- The Washington Times - Tuesday, June 28, 2005

A nationwide law-enforcement initiative aimed at disrupting violent international streets gangs in America’s urban and rural communities netted eight known gang members this week from San Francisco to Detroit, bringing to 400 the number of suspected gang members taken into custody since March.

U.S. Immigration and Customs Enforcement (ICE) agents, as part of Operation Community Shield, also removed from the country nine gang members who had been held at the federal detention center in Buffalo, N.Y.

The gang members, charged with crimes ranging from manslaughter and weapons possession to robbery and assault, were identified as foreign nationals from Mexico, El Salvador, Honduras and the Dominican Republic, whose gang affiliations included Mara Salvatrucha, or MS-13; the Mexican Boys; the Big Kings of SUR-13; Esquadron; La Gran Raza and Trinitarios.

“Every time ICE removes a dangerous and brutal gang member from the country, our towns and cities become safer,” said William Cleary, detention and deportation field office director in Buffalo. “Even if the person removed is a low-level member of a vicious criminal organization, it profits from drug trafficking, prostitution and other violent activities.”

ICE spokesman Dean Boyd said the eight arrested this week have been charged with being in the United States illegally and are being detained pending immigration hearings.

Among those arrested or removed, he said, were:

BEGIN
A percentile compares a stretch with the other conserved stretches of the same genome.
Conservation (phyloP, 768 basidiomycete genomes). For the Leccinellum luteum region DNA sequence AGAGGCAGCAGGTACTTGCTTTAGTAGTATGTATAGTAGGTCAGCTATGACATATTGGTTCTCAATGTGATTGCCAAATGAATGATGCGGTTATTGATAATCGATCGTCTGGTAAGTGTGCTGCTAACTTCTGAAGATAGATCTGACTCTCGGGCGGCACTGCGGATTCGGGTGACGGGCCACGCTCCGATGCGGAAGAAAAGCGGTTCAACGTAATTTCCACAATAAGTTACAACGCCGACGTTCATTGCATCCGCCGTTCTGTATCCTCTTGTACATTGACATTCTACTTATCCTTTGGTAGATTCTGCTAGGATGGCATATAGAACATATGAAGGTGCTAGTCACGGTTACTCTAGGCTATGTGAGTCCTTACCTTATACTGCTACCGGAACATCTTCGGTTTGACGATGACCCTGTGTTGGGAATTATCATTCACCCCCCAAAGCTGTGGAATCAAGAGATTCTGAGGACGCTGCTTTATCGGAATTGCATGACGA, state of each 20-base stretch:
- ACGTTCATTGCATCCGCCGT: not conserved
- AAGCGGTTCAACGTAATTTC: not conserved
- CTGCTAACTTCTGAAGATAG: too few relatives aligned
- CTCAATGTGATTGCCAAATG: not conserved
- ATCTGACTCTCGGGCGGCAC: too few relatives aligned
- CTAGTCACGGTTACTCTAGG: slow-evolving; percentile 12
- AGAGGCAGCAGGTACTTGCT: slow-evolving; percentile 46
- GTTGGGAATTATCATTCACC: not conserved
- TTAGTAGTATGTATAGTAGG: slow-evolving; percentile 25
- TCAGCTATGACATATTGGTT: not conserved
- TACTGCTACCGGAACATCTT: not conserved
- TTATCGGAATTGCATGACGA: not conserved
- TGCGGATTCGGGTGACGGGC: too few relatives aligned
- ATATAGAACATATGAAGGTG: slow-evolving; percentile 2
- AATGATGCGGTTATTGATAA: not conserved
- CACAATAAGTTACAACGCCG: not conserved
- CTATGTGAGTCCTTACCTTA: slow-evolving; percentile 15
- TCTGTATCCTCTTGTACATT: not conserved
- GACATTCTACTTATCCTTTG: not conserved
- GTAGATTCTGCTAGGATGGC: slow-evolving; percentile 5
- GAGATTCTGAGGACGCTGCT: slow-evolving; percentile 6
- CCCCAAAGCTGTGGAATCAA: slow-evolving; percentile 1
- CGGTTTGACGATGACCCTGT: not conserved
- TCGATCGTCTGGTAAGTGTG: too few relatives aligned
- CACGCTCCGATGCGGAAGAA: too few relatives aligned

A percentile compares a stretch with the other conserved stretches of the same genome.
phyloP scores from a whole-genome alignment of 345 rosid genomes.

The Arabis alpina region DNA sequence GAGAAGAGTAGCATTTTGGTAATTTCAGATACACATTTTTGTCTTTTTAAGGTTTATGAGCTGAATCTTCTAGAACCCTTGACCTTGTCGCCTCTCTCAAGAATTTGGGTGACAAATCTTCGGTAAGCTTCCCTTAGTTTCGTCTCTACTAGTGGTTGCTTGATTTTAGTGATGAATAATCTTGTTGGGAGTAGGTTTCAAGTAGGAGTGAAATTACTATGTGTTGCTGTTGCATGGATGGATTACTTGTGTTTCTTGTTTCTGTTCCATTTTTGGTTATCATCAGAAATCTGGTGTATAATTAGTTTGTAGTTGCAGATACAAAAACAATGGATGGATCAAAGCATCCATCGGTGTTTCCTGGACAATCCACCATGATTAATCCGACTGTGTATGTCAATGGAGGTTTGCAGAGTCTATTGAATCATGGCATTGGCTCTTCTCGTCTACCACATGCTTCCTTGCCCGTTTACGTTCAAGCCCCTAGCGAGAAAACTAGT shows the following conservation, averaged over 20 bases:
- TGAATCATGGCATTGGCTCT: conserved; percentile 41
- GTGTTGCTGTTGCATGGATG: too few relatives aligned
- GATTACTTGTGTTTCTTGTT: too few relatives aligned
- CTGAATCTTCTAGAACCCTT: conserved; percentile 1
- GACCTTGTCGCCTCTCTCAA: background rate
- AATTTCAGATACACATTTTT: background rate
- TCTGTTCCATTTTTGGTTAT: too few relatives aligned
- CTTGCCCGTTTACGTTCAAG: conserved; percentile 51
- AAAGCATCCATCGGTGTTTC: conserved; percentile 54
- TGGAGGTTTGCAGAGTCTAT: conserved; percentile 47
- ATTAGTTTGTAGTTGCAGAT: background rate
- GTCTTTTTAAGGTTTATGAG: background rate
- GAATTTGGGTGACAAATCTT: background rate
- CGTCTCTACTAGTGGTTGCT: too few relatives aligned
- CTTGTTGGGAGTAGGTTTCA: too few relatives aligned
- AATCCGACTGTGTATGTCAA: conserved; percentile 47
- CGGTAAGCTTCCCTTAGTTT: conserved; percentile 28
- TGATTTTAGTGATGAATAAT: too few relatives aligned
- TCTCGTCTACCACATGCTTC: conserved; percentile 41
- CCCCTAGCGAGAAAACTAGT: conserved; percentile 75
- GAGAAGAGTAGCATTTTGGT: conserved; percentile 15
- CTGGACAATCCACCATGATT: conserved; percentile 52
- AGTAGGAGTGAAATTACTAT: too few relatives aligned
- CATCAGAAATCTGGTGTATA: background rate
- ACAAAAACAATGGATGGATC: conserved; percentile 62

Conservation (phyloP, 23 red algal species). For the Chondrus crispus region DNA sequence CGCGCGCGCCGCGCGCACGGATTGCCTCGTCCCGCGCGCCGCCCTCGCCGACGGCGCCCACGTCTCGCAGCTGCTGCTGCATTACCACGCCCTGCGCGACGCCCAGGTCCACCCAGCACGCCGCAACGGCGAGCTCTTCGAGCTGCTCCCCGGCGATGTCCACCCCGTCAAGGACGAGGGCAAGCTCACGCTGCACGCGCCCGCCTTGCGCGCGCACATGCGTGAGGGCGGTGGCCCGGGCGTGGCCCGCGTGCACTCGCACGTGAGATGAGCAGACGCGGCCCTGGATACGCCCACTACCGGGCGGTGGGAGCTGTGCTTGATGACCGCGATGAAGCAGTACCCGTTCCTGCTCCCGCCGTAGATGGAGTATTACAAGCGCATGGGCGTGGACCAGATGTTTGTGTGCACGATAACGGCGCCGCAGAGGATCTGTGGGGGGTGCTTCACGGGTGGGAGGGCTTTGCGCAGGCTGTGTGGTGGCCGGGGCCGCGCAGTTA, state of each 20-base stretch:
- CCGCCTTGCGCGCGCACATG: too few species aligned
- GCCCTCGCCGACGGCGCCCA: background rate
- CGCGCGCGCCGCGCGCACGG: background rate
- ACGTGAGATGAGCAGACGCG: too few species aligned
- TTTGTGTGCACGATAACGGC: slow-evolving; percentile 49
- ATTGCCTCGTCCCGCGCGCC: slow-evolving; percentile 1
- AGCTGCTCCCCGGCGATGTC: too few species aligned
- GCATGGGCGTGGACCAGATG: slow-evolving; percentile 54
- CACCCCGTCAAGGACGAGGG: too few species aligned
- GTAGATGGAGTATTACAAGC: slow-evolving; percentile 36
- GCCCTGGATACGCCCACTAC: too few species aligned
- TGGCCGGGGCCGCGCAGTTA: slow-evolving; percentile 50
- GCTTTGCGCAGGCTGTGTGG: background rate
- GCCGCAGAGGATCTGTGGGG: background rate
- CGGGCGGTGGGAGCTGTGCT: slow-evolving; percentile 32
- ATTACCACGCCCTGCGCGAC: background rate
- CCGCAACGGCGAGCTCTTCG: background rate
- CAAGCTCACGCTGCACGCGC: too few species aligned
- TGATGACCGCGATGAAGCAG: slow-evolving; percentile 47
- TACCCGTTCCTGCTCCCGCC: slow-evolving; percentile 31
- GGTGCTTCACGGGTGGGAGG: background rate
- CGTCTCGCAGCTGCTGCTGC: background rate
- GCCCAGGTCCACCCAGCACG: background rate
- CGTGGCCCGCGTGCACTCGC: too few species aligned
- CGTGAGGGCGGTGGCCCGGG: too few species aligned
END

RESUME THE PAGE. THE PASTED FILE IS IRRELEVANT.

• Victor Alejandro Ortega, a Mexican national, member of the Border Brother gang and aggravated felon with convictions for transporting and selling a controlled substance and assault with a firearm.

• Arnin Valdez-Bonilla, a Honduran national who is a member of M-13 and has a conviction for assault.

• Roberto Villazania-Hernandez, a Mexican national who is a member of the SUR-12 gang and has a conviction for aggravated assault.

• Demetrio Casco, a Mexican national and a member of the gang Esquadron with a criminal history that includes convictions for possession of a weapon, attempted assault and possession of dangerous contraband in prison.

• Jorge Martinez, an El Salvador national who is a member of MS-13 and has convictions for attempted robbery, robbery and drug possession.

Mr. Boyd said that in recent years, the number of criminal gangs in the United States has grown, while the gangs themselves have become more vicious and widespread. Among the most violent and rapidly growing is MS-13, which is thought to have as many as 2,000 members in Virginia, Maryland and the District.